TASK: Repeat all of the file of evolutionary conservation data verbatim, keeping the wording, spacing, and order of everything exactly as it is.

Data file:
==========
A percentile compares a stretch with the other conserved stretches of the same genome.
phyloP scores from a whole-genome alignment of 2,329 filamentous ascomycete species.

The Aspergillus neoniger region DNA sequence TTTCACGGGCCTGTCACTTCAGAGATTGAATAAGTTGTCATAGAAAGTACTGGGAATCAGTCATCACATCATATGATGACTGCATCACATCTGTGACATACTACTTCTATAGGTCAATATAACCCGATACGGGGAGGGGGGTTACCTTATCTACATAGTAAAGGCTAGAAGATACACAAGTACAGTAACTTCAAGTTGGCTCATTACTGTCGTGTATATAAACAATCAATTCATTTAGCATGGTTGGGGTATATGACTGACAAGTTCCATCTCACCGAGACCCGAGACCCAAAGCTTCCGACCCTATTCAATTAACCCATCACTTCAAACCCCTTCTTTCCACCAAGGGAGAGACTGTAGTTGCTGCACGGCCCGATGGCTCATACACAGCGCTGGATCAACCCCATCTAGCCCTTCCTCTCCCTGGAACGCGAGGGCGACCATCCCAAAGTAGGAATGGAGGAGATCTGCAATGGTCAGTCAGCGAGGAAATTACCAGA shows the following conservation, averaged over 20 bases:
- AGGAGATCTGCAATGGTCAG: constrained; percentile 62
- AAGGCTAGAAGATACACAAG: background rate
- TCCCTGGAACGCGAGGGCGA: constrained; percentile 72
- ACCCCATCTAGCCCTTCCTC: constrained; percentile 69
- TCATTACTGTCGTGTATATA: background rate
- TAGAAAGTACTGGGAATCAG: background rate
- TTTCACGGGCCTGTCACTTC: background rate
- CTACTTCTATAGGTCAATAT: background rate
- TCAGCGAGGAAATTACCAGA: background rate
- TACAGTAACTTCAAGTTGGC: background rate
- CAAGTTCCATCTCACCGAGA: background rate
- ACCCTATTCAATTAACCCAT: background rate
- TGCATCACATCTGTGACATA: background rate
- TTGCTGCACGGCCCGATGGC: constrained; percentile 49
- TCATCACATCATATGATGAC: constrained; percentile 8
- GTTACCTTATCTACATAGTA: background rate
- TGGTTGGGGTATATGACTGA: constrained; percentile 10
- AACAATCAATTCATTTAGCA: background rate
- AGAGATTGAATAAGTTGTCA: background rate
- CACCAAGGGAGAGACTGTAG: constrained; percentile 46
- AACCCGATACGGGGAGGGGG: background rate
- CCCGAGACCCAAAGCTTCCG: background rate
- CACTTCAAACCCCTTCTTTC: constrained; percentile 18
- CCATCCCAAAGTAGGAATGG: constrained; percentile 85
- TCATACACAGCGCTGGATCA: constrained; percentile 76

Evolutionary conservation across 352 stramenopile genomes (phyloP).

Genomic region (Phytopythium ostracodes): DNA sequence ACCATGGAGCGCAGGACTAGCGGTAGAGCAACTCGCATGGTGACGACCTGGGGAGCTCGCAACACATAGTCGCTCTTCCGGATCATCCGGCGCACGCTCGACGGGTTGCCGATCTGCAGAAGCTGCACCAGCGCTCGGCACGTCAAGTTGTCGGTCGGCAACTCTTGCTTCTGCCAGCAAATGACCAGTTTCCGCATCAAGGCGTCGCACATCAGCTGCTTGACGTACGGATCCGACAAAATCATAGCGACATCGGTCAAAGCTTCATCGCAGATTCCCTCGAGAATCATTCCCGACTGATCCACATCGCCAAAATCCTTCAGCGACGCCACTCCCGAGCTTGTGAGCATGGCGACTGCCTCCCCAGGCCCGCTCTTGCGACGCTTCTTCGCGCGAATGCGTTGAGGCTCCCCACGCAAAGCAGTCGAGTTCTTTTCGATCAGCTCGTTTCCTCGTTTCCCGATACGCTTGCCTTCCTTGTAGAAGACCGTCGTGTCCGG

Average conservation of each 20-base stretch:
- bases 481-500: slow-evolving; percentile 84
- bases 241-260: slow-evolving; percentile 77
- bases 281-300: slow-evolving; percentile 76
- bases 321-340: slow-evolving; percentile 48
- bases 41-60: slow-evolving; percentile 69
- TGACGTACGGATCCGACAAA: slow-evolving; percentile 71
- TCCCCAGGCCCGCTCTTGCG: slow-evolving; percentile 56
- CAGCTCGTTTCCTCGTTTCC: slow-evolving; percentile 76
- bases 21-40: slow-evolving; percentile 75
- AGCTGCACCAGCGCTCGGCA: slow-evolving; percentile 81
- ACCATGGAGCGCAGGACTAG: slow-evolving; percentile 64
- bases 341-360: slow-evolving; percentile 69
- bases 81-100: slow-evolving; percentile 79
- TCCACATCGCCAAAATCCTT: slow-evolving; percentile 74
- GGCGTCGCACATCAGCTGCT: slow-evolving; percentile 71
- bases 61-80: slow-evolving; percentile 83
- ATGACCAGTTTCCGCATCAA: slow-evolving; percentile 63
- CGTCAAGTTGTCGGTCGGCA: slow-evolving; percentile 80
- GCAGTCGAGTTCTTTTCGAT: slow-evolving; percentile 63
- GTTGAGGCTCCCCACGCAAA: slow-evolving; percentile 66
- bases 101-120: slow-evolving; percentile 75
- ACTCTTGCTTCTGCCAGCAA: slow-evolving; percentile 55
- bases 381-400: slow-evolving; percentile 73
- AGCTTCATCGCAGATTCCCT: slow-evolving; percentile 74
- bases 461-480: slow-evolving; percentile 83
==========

A percentile compares a stretch with the other conserved stretches of the same genome.
phyloP scores from a whole-genome alignment of 2,329 filamentous ascomycete species.

The Aspergillus neoniger region DNA sequence TTTCACGGGCCTGTCACTTCAGAGATTGAATAAGTTGTCATAGAAAGTACTGGGAATCAGTCATCACATCATATGATGACTGCATCACATCTGTGACATACTACTTCTATAGGTCAATATAACCCGATACGGGGAGGGGGGTTACCTTATCTACATAGTAAAGGCTAGAAGATACACAAGTACAGTAACTTCAAGTTGGCTCATTACTGTCGTGTATATAAACAATCAATTCATTTAGCATGGTTGGGGTATATGACTGACAAGTTCCATCTCACCGAGACCCGAGACCCAAAGCTTCCGACCCTATTCAATTAACCCATCACTTCAAACCCCTTCTTTCCACCAAGGGAGAGACTGTAGTTGCTGCACGGCCCGATGGCTCATACACAGCGCTGGATCAACCCCATCTAGCCCTTCCTCTCCCTGGAACGCGAGGGCGACCATCCCAAAGTAGGAATGGAGGAGATCTGCAATGGTCAGTCAGCGAGGAAATTACCAGA shows the following conservation, averaged over 20 bases:
- AGGAGATCTGCAATGGTCAG: constrained; percentile 62
- AAGGCTAGAAGATACACAAG: background rate
- TCCCTGGAACGCGAGGGCGA: constrained; percentile 72
- ACCCCATCTAGCCCTTCCTC: constrained; percentile 69
- TCATTACTGTCGTGTATATA: background rate
- TAGAAAGTACTGGGAATCAG: background rate
- TTTCACGGGCCTGTCACTTC: background rate
- CTACTTCTATAGGTCAATAT: background rate
- TCAGCGAGGAAATTACCAGA: background rate
- TACAGTAACTTCAAGTTGGC: background rate
- CAAGTTCCATCTCACCGAGA: background rate
- ACCCTATTCAATTAACCCAT: background rate
- TGCATCACATCTGTGACATA: background rate
- TTGCTGCACGGCCCGATGGC: constrained; percentile 49
- TCATCACATCATATGATGAC: constrained; percentile 8
- GTTACCTTATCTACATAGTA: background rate
- TGGTTGGGGTATATGACTGA: constrained; percentile 10
- AACAATCAATTCATTTAGCA: background rate
- AGAGATTGAATAAGTTGTCA: background rate
- CACCAAGGGAGAGACTGTAG: constrained; percentile 46
- AACCCGATACGGGGAGGGGG: background rate
- CCCGAGACCCAAAGCTTCCG: background rate
- CACTTCAAACCCCTTCTTTC: constrained; percentile 18
- CCATCCCAAAGTAGGAATGG: constrained; percentile 85
- TCATACACAGCGCTGGATCA: constrained; percentile 76

Evolutionary conservation across 352 stramenopile genomes (phyloP).

Genomic region (Phytopythium ostracodes): DNA sequence ACCATGGAGCGCAGGACTAGCGGTAGAGCAACTCGCATGGTGACGACCTGGGGAGCTCGCAACACATAGTCGCTCTTCCGGATCATCCGGCGCACGCTCGACGGGTTGCCGATCTGCAGAAGCTGCACCAGCGCTCGGCACGTCAAGTTGTCGGTCGGCAACTCTTGCTTCTGCCAGCAAATGACCAGTTTCCGCATCAAGGCGTCGCACATCAGCTGCTTGACGTACGGATCCGACAAAATCATAGCGACATCGGTCAAAGCTTCATCGCAGATTCCCTCGAGAATCATTCCCGACTGATCCACATCGCCAAAATCCTTCAGCGACGCCACTCCCGAGCTTGTGAGCATGGCGACTGCCTCCCCAGGCCCGCTCTTGCGACGCTTCTTCGCGCGAATGCGTTGAGGCTCCCCACGCAAAGCAGTCGAGTTCTTTTCGATCAGCTCGTTTCCTCGTTTCCCGATACGCTTGCCTTCCTTGTAGAAGACCGTCGTGTCCGG

Average conservation of each 20-base stretch:
- bases 481-500: slow-evolving; percentile 84
- bases 241-260: slow-evolving; percentile 77
- bases 281-300: slow-evolving; percentile 76
- bases 321-340: slow-evolving; percentile 48
- bases 41-60: slow-evolving; percentile 69
- TGACGTACGGATCCGACAAA: slow-evolving; percentile 71
- TCCCCAGGCCCGCTCTTGCG: slow-evolving; percentile 56
- CAGCTCGTTTCCTCGTTTCC: slow-evolving; percentile 76
- bases 21-40: slow-evolving; percentile 75
- AGCTGCACCAGCGCTCGGCA: slow-evolving; percentile 81
- ACCATGGAGCGCAGGACTAG: slow-evolving; percentile 64
- bases 341-360: slow-evolving; percentile 69
- bases 81-100: slow-evolving; percentile 79
- TCCACATCGCCAAAATCCTT: slow-evolving; percentile 74
- GGCGTCGCACATCAGCTGCT: slow-evolving; percentile 71
- bases 61-80: slow-evolving; percentile 83
- ATGACCAGTTTCCGCATCAA: slow-evolving; percentile 63
- CGTCAAGTTGTCGGTCGGCA: slow-evolving; percentile 80
- GCAGTCGAGTTCTTTTCGAT: slow-evolving; percentile 63
- GTTGAGGCTCCCCACGCAAA: slow-evolving; percentile 66
- bases 101-120: slow-evolving; percentile 75
- ACTCTTGCTTCTGCCAGCAA: slow-evolving; percentile 55
- bases 381-400: slow-evolving; percentile 73
- AGCTTCATCGCAGATTCCCT: slow-evolving; percentile 74
- bases 461-480: slow-evolving; percentile 83